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Scotch Bonnet

You can't talk about Jamaican cuisine without giving proper recognition to the scotch bonnet pepper. Fresh scotch bonnet is the ultimate Jamaican ingredient, and it’s the unique taste, not the intense heat, that makes it so important. It ranks among some of the hotter chili peppers in the world at up to 350,000 Scoville Heat Units, but what makes it truly stand out is its bright, fruit-like flavor that makes savory dishes and human taste buds come alive. When that flavor combines with pimento, garlic, scallion, and other traditional seasoning, that's when the real magic of Jamaican cooking takes place.

Scotch bonnet can easily become an obsession for people who enjoy spicy food. When you cook and eat with it regularly you can reach a point where you just don’t want to eat a meal without it. When your food isn’t cooked with enough pepper you find yourself reaching for the bottled pepper sauce. When there is no bottled pepper you find yourself rubbing pieces of the raw scotch bonnet all over your food just to get the taste. Sometimes you can lose interest in eating completely if you are stuck somewhere that scotch bonnet is not available. Is it worth obsessing over a pepper this way? Absolutely.

Even cooks who don’t love spicy food know that you can’t leave fresh scotch bonnet out of Jamaican recipes if you want the best flavor. If you’re trying to avoid making your dish too spicy, you can add the pepper whole, which allows the flavor to release slowly through the skin without most of the heat from the seeds. If the pepper bursts in the pot, things can change fast, so stir carefully and don’t overwork your pot. Trust me, the flavor is worth the risk every time.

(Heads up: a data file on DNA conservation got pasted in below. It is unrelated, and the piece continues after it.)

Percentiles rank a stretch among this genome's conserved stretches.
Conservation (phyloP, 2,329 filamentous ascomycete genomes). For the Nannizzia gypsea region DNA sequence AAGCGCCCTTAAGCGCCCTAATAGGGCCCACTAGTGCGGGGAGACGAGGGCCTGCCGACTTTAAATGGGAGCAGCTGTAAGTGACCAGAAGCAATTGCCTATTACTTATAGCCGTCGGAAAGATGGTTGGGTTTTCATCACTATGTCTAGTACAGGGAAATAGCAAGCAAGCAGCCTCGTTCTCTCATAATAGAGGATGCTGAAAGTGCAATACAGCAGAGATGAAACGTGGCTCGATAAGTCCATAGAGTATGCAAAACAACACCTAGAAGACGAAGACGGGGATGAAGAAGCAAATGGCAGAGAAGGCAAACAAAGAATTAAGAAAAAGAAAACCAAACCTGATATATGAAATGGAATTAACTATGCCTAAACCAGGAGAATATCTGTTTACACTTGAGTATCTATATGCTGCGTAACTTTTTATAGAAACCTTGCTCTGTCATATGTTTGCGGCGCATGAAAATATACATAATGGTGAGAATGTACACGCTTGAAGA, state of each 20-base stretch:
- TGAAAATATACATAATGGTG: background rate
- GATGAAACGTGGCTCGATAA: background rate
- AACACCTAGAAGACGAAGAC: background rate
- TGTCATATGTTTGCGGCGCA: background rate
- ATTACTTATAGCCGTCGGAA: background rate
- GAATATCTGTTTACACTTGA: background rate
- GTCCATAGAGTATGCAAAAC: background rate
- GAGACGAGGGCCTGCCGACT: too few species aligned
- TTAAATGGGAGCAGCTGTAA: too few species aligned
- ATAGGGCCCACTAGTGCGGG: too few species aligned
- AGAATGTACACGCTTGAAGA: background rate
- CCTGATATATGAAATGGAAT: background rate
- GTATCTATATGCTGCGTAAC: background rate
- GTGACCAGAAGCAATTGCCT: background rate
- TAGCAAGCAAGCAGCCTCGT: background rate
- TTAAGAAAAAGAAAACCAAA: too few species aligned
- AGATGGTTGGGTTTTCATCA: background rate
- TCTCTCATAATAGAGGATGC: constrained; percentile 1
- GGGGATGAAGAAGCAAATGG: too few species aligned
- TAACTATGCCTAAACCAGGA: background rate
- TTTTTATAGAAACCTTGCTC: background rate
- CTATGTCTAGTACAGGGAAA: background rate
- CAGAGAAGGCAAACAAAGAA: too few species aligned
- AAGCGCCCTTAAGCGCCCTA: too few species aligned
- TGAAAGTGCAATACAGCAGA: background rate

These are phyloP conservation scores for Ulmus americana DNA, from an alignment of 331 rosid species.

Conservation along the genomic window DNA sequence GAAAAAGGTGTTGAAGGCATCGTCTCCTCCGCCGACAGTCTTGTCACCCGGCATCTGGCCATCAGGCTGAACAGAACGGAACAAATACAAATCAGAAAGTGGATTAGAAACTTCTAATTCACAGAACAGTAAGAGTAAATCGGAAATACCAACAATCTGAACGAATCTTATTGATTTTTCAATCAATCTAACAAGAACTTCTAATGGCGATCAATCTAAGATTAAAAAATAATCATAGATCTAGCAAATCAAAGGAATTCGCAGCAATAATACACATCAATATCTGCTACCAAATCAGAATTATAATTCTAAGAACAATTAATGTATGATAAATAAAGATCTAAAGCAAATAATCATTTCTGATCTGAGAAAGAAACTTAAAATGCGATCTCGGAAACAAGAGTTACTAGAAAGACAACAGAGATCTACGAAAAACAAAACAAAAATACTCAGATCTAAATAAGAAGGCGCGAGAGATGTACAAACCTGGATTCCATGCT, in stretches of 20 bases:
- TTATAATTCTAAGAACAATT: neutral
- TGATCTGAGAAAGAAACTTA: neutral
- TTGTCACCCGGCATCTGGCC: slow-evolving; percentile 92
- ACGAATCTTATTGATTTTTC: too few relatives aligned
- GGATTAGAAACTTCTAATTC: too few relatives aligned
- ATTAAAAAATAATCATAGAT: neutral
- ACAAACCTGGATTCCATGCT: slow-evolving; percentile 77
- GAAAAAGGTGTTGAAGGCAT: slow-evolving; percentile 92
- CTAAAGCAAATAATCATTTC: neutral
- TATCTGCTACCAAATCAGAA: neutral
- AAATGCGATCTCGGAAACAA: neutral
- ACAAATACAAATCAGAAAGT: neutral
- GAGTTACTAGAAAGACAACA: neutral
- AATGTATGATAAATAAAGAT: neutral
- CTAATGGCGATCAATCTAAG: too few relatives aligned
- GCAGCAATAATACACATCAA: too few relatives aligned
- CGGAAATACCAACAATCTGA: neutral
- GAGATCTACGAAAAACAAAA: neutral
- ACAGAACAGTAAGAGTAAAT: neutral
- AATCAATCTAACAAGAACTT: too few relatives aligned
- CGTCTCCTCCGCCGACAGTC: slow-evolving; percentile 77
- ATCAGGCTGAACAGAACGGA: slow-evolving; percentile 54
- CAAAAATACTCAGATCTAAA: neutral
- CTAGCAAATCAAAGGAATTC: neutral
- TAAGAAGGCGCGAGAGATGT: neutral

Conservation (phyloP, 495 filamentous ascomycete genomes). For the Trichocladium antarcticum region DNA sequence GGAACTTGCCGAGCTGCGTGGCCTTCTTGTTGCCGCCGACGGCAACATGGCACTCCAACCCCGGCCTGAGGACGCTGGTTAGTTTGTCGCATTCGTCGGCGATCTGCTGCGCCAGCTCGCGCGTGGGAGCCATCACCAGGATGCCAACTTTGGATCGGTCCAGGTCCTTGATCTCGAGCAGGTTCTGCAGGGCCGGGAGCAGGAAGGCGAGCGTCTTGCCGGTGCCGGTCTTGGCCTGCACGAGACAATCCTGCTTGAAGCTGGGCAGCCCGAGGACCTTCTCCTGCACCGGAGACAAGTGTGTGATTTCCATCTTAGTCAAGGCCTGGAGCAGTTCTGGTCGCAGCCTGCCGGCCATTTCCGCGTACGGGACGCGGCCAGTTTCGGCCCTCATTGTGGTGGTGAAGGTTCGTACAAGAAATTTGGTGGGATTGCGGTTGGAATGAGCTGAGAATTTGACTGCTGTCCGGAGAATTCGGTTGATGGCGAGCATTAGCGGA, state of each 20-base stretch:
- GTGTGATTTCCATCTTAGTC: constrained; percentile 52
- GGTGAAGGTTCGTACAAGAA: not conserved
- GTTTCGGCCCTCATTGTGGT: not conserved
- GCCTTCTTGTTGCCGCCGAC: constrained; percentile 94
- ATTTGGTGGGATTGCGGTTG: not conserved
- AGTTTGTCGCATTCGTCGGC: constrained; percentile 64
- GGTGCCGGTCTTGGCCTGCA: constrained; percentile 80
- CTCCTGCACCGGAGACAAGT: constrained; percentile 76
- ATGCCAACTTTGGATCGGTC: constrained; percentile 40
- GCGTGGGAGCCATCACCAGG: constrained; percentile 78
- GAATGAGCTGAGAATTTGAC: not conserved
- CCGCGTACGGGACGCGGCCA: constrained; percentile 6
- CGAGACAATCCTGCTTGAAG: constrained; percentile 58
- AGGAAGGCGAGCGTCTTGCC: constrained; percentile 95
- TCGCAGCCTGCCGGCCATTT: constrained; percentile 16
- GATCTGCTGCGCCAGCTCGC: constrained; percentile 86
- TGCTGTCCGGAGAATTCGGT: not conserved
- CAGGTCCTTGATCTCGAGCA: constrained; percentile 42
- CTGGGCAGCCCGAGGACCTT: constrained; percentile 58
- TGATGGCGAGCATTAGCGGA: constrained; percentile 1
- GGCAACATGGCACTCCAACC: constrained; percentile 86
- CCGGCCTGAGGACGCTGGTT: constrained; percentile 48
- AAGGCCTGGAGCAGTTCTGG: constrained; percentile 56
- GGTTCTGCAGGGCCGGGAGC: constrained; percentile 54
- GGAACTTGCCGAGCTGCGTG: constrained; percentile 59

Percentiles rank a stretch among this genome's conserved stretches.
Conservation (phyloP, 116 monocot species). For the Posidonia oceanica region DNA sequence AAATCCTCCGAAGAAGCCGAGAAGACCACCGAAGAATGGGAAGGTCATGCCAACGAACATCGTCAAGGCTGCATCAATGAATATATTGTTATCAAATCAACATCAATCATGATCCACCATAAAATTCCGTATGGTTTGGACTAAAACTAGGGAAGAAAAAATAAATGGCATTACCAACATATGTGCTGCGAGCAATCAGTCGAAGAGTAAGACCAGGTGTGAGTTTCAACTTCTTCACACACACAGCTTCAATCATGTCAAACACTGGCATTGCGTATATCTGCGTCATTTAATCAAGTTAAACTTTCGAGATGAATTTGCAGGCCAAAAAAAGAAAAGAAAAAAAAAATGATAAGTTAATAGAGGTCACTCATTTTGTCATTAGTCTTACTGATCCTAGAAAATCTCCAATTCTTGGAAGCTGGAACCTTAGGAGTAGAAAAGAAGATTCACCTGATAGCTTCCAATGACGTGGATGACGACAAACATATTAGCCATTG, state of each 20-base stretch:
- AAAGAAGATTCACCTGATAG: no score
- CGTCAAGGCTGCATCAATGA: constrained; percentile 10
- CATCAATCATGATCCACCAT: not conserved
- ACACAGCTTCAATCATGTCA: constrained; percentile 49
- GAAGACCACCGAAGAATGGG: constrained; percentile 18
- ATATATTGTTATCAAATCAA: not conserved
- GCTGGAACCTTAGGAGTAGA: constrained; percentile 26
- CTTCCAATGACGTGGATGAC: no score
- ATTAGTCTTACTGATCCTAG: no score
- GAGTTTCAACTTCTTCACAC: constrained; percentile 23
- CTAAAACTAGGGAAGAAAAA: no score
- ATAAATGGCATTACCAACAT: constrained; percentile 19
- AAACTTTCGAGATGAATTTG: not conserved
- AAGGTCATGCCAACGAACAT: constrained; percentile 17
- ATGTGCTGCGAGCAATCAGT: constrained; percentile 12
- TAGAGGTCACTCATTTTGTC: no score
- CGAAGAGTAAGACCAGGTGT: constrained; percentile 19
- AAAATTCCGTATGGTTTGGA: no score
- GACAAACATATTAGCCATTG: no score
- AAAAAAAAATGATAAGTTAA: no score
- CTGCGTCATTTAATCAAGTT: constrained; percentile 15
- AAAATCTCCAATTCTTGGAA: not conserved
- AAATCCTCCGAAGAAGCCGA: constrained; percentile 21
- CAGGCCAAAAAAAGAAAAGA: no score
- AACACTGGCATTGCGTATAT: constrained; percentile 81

If you want the best and most authentic Jamaican flavor, make sure to have scotch bonnet on hand. The habanero is in the same family and can work as a good substitute, but it is not exactly the same taste, so stick to real scotch bonnet for the best results. The whole peppers keep really well in the freezer so stock up when they are available. They are also easy to grow, in a container or in the ground, so you can fill your freezer with your own organically grown scotch bonnets every year if that's possible where you live.

When it’s time to cook, cut it up in small pieces (minus the seeds) along with the rest of your fresh seasoning (use gloves if you are sensitive), or add it whole. You can also use a bottled scotch bonnet sauce if that’s all you can find. They are available online if they don’t carry them in your local supermarket. The yellow or orange sauces have a brighter flavor and less vinegar than the red ones, so they tend to work better for cooking.

The layers of flavor you get from combining the rich earthiness of dry seasoning like our All Purpose, Curry Powder or Dry Jerk blends, with the bright and colorful taste of traditional fresh seasoning is what really makes a dish great. Fresh scotch bonnet is an important part of the magic formula for authentic Jamaican cuisine and a superstar ingredient that should always be given the respect and recognition it deserves.

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